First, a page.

While leverage is exciting because upside exceeds 1:1, the same may occur on the downside resulting in a greater risk of blowing up. A leveraged account can go to zero long before the underlying assets do.

I have previously done research aiming to compare performance between long shares and naked puts (NP) while keeping leverage constant. This discussion can be seen here and here. I added $5M of risk each day and when I removed risk in one group, I removed the same amount of risk in the other.

The graphs shown here and here are particularly powerful. They show the NP strategy to generate a lower gross return and a much lower drawdown (DD).

While increasing leverage is effectively an increase in position size, position size can be too large without employing any leverage. Long shares purchased in cash accounts are not utilizing margin but the account can still blow up. In retrospect, the position size can always be said to have been too large. The minimum capital to trade a strategy is at least the maximum DD ever seen and the longer a backtest, the more likely the backtested max DD is to meet or exceed future market pullbacks. This certainly is not guaranteed and given a long enough trading horizon is not even likely.

I will continue next time.

Are You Getting What You Paid For?

The title of this post is the first line of the November 2016 AAII Journal “Editor’s Note” written by Charles Rotblut, CFA. I previously established that having someone else do the investing is going to cost in terms of fees and probably performance. I believe paying fees is okay as long as one knows exactly what fees are being paid.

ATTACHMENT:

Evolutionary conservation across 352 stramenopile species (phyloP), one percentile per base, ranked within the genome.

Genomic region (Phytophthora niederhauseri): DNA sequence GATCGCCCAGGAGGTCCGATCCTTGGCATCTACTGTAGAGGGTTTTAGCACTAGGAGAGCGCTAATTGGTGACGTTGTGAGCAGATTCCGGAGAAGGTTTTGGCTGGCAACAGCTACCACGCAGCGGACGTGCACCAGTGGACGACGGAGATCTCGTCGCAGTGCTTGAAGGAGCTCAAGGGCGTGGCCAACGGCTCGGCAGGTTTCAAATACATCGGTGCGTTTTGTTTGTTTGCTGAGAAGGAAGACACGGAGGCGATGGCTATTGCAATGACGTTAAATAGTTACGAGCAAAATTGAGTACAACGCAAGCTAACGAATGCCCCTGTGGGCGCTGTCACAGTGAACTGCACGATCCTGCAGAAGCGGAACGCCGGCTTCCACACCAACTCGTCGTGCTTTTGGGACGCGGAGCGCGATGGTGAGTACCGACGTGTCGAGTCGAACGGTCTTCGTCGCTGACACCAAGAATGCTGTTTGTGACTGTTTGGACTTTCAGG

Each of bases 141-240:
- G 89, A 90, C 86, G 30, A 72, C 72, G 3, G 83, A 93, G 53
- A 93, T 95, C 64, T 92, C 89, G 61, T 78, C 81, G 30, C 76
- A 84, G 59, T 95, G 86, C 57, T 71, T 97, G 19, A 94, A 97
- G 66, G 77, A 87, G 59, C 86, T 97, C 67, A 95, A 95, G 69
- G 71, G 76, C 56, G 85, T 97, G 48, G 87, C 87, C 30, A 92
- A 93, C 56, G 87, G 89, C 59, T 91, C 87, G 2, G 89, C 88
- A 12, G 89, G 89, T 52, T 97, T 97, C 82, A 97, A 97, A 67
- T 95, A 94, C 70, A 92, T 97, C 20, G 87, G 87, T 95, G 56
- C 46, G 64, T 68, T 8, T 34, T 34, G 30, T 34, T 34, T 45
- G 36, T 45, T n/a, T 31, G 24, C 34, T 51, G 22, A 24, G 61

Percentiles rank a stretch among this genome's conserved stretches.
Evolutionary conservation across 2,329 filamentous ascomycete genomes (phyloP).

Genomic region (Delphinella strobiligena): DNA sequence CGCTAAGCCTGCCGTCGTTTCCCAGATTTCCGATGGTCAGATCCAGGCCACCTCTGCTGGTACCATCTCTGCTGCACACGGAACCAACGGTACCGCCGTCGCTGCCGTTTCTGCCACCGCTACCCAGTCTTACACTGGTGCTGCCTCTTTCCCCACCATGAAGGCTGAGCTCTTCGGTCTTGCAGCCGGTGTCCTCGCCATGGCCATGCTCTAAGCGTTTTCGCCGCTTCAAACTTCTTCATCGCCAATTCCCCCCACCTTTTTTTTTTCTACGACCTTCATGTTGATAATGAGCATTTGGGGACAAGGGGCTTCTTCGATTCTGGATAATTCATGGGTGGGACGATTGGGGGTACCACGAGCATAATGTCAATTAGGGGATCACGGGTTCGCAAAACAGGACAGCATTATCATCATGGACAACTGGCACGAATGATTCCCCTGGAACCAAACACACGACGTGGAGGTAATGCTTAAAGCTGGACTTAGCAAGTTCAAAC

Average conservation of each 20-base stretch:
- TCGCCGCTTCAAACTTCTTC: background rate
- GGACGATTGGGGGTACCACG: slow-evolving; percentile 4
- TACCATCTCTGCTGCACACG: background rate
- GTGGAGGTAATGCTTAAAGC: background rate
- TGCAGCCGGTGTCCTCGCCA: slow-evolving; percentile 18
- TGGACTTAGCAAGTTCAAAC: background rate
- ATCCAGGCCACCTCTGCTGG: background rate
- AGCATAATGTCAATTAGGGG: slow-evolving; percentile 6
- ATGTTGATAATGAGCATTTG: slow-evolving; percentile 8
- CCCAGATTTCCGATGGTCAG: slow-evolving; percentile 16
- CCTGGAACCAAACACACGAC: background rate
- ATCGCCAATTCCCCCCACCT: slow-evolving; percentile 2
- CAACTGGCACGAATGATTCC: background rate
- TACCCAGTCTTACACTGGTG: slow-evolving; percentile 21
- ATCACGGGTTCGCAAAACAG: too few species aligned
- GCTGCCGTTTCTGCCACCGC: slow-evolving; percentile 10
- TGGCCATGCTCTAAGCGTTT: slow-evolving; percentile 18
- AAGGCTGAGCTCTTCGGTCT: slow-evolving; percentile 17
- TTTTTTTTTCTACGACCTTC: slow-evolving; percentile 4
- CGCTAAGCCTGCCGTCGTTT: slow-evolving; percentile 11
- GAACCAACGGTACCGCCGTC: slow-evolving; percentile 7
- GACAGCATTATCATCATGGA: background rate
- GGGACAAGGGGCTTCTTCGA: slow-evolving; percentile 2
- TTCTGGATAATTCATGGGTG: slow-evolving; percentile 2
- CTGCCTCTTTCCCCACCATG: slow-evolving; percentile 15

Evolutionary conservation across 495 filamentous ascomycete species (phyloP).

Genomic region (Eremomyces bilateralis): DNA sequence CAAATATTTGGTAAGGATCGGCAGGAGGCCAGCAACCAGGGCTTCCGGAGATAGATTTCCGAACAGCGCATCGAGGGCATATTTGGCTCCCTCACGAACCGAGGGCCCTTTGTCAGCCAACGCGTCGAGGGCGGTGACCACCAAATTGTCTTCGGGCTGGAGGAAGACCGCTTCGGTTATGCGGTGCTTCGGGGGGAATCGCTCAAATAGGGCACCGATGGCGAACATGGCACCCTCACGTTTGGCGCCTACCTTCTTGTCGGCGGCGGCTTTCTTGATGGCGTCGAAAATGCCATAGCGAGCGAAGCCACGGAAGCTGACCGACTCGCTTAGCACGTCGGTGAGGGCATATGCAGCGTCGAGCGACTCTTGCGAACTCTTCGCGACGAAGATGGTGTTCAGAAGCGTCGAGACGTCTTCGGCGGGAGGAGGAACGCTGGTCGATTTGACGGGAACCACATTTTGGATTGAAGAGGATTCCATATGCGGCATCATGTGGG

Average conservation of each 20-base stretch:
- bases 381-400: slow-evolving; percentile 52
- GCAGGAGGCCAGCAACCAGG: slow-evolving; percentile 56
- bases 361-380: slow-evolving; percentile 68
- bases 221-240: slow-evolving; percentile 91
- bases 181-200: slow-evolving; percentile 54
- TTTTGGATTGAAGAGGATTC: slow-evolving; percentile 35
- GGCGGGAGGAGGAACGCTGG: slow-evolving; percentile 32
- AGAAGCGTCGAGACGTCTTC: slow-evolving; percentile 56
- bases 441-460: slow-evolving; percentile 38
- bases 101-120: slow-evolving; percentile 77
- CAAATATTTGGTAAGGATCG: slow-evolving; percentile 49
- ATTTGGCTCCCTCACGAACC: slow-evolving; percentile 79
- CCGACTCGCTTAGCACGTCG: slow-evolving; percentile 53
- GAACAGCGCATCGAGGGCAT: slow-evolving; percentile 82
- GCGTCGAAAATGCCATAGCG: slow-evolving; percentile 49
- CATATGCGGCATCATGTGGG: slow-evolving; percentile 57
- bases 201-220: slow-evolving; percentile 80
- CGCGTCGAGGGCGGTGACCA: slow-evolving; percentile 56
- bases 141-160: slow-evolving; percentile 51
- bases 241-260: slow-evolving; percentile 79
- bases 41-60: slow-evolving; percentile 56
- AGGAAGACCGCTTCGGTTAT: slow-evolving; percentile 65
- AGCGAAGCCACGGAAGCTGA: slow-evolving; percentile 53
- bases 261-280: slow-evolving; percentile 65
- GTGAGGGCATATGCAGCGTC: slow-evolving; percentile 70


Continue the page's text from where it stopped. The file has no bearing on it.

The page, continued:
Rotblut writes:

     > Even a 1% [management] fee should raise
     > questions… If both the S&P 500 and the fund
     > achieve a 7% return, you lose 14%… your after-
     > fee gain is not 7%, but 6%, a 14% difference.

This is misleading. Calculating percentage of percentages is a great way to magnify numbers and make them seem more sensational. To recoup a 1% fee, my adviser needs to do 1% better than the benchmark—not 14%.

     > It’s not unusual to see companies pitch
     > newsletters and strategies promising market-
     > beating returns. Ask how they are calculated
     > and you will often find out that they are
     > based on backtesting or paper trades. Run
     > the strategy in an actual portfolio where
     > trading and transaction costs matter and
     > the returns may be significantly lower.

These are excellent points. I mentioned this here in addition to a lengthy discussion beginning here.

My latest realization is that most people are probably paying more than just advisory fees. The management fee is most common and this goes straight to the adviser. My experience suggests most advisers buy mutual funds or ETFs for their clients and as shown in prospectus examples, all of these funds charge operating fees at the very minimum. So whether I hire a human or robo-adviser, I will likely be paying fees to the fund companies in addition to the advisory management fee. These additional fees may remain hidden unless I study the prospectus or ask the adviser.

     > …if you are going to pay for active
     > management or professional advice, be
     > sure you are getting what you pay for.